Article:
Position Paper: Greater Investment in Brain Research in Ireland
Launch of Position Paper calling for greater investment and support for Brain Research in Ireland
Brain conditions affect over 1.1 million people in Ireland but investment in research into these conditions remains behind cancer and cardiovascular research with a critical need for targeted funding to support research into brain conditions in this country.
This was the message of the Neurological Alliance of Ireland & Irish Brain Council conference “Brain Research in Ireland: Investing in All Our Futures” held in the Science Gallery Dublin as part of events to mark National Brain Awareness Week March 6th to 12th.
The event saw the launch of the inaugural position paper by the Irish Brain Council, outlining their agenda to advocate for and promote investment in research and improved access to services and treatments for Irish people with brain conditions.
Speaking at the event, the European Brain Council called for Ireland to follow the lead of Poland in developing a brain strategy to bring the focus to brain conditions that national strategies have brought to conditions such as cancer.
Delivering the opening address, Mags Rogers Executive Director of the Neurological Alliance and Secretary of the Irish Brain Council said “Brain conditions are the greatest medical challenge of our time. With the Irish Brain Council, we have a united voice across basic and clinical research and including patient organisations to bring a national focus to brain conditions with the aim of promoting investment in research, treatment and services”.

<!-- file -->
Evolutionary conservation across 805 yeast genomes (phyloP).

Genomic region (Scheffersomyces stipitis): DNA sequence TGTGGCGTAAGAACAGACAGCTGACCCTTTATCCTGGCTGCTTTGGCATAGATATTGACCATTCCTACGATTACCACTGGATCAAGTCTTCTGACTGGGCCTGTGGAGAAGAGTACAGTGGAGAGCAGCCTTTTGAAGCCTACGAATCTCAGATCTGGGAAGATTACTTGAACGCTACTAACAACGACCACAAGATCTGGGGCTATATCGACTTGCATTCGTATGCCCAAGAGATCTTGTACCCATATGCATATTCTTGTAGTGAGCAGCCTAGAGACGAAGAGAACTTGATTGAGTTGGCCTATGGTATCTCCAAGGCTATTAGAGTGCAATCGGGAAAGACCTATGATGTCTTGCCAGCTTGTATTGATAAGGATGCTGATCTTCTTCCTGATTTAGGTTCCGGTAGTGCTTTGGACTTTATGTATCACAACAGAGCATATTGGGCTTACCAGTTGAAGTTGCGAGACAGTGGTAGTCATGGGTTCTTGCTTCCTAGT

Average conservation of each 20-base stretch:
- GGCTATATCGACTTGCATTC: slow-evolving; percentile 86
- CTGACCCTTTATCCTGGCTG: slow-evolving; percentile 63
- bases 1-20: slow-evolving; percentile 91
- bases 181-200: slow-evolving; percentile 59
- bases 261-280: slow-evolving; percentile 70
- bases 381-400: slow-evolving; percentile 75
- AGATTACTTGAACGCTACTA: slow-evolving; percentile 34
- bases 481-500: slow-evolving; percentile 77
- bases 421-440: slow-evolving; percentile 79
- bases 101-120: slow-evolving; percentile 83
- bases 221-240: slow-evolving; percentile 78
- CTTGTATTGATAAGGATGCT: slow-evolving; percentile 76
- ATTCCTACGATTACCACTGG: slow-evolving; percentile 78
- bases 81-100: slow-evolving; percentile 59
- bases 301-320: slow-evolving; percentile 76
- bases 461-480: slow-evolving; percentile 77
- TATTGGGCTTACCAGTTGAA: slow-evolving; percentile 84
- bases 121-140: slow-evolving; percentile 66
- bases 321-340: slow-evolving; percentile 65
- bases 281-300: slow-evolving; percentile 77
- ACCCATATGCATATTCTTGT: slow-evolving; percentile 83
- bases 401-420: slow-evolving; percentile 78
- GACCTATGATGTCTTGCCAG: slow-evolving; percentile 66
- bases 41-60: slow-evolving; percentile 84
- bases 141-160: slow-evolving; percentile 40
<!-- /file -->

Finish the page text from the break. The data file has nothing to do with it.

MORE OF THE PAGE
Mags Rogers is the lead author of the report being launched at the conference “We’ve seen the sea change in outcomes for conditions here in Ireland because of a focused drive and investment in research and treatment. This is what we are calling for on behalf of Irish people with brain conditions”.
You can download the inaugural position paper of the Irish Brain Council at http://www.nai.ie/go/resources/nai_documents/inaugural-position-paper-irish-brain-council